Moving toward Buddhist psychotherapy in sport: a case study

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Thompson, Campbell and Andersen, Mark B (2012) Moving toward Buddhist psychotherapy in sport: a case study. The Sport Psychologist, 26 (4). pp. 624-643. ISSN 0888-4781 (print) 1543-2793 (online)


This case study involves the progression from a cognitive-behavioral, psychological skills training approach with a rugby football player experiencing adjustment and mood disorder to a psychodynamic and interpersonal engagement with the client using themes from Buddhist psychotherapy. The study charts the development of the psychologist’s understanding of his relationships with clients and with his supervisor. We present a study of three people (i.e., the client, the psychologist, the supervisor) and how their stories and interpersonal interactions are interwoven from a Buddhist-psychodynamic perspective. We examine the influences of the dominant White culture on the male psychologist’s perceptions contrasted with the client’s background as a Pacific Islander. In addition, we present a projective test, which was central to the unfolding of this case study, designed for use with athletes. This case study is a confessional tale (Sparkes, 2002) told in the first- person from the psychologist’s viewpoint.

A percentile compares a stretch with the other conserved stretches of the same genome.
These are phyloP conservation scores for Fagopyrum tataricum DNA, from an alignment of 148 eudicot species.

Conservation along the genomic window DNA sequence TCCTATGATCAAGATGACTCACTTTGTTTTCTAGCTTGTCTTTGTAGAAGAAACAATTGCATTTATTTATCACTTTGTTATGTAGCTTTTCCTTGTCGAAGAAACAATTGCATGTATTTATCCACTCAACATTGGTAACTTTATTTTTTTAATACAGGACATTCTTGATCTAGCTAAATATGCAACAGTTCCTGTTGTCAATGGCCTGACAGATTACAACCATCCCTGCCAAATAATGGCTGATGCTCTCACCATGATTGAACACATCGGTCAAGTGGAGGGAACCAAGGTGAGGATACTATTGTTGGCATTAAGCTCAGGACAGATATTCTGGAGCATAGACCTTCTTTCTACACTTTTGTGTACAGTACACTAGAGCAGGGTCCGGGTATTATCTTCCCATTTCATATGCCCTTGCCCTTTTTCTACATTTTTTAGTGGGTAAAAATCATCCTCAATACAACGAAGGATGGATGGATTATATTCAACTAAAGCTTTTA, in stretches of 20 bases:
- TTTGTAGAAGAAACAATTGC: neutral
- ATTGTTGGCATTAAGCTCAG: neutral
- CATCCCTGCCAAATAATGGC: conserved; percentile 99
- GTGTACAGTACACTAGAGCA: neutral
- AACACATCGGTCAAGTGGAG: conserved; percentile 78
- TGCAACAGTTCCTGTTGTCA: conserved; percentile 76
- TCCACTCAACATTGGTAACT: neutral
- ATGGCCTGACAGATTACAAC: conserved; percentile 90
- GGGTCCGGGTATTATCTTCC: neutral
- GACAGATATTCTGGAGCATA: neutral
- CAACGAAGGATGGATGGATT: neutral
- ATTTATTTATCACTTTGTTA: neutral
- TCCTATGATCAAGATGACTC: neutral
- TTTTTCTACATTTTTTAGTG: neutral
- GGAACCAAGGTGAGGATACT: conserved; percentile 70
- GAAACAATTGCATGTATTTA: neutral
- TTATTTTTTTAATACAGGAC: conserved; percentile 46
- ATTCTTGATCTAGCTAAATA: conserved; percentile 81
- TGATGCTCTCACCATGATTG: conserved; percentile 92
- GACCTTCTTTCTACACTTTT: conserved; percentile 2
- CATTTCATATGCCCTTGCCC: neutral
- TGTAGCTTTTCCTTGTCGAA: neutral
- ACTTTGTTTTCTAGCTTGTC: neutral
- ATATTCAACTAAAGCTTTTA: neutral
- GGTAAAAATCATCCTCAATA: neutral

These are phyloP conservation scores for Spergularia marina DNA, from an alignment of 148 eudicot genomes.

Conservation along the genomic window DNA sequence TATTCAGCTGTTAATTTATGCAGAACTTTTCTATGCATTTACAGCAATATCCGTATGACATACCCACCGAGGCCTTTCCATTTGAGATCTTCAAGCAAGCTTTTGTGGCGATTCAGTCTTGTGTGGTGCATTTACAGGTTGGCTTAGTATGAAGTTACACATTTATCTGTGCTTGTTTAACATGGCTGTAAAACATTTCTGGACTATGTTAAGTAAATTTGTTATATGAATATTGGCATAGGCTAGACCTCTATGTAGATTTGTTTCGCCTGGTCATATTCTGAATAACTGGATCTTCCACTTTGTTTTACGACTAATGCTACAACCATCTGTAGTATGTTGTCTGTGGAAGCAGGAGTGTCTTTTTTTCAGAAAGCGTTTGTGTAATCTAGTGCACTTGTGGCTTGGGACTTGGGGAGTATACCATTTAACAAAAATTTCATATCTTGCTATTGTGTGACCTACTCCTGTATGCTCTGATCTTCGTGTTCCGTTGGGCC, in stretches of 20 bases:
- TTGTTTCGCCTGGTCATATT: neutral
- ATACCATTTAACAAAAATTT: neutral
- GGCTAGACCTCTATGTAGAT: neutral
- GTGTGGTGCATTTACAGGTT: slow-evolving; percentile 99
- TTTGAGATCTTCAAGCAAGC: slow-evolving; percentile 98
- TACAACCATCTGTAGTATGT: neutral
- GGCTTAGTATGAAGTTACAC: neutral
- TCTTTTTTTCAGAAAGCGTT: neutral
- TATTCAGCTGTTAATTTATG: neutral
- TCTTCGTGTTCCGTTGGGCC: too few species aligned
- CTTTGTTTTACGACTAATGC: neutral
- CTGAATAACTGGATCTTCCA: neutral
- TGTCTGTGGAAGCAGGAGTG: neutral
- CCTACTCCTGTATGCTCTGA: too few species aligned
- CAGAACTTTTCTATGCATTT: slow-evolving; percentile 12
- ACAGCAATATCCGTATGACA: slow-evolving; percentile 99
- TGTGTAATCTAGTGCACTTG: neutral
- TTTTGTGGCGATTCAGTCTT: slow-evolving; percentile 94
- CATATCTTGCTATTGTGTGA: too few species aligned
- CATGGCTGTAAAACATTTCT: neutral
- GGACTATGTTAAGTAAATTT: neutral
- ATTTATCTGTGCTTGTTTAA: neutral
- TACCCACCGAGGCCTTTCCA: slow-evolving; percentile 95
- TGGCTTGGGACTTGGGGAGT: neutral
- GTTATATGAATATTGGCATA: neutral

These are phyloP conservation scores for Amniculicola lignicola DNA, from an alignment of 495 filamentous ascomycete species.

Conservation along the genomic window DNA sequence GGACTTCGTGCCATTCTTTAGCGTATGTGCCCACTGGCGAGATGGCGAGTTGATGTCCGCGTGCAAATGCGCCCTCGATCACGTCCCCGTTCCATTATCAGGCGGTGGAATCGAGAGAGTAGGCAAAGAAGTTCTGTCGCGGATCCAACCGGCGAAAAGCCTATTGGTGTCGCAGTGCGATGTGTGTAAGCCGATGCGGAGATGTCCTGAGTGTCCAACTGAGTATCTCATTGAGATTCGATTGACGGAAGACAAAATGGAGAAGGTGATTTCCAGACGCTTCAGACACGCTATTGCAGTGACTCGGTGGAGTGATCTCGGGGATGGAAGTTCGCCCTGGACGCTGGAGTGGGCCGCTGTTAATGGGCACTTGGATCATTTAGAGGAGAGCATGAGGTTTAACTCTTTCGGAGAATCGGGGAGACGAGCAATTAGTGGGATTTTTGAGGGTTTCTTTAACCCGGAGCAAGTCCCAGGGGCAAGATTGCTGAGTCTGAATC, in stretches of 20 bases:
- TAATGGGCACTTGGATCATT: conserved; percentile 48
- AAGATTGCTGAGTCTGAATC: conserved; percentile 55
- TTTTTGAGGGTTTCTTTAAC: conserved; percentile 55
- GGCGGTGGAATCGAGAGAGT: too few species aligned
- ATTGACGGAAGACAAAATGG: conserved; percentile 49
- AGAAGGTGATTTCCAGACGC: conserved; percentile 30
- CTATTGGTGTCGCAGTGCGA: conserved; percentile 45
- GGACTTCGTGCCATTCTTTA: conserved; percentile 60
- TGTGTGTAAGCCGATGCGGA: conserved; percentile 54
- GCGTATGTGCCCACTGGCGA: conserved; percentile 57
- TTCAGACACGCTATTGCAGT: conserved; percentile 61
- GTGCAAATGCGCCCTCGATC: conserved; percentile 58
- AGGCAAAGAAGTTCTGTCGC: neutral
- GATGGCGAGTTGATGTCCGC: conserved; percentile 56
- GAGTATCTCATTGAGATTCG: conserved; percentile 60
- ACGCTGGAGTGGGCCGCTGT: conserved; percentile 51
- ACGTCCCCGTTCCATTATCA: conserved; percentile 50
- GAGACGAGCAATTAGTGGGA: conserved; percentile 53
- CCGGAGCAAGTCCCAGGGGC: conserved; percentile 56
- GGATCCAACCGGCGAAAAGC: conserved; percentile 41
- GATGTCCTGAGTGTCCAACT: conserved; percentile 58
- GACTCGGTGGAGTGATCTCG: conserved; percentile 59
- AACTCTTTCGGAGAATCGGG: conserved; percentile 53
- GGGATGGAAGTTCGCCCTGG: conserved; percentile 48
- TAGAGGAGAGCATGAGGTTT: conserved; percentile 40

Item type Article
Official URL
Subjects Historical > FOR Classification > 1701 Psychology
Historical > FOR Classification > 1702 Cognitive Science
Current > Division/Research > College of Sports and Exercise Science
Keywords ResPubID26340, rugby football players, footballers, sports psychology, affective disorders, sports psychologists, adjustment, interpersonal relations
Citations in Scopus 8 - View on Scopus
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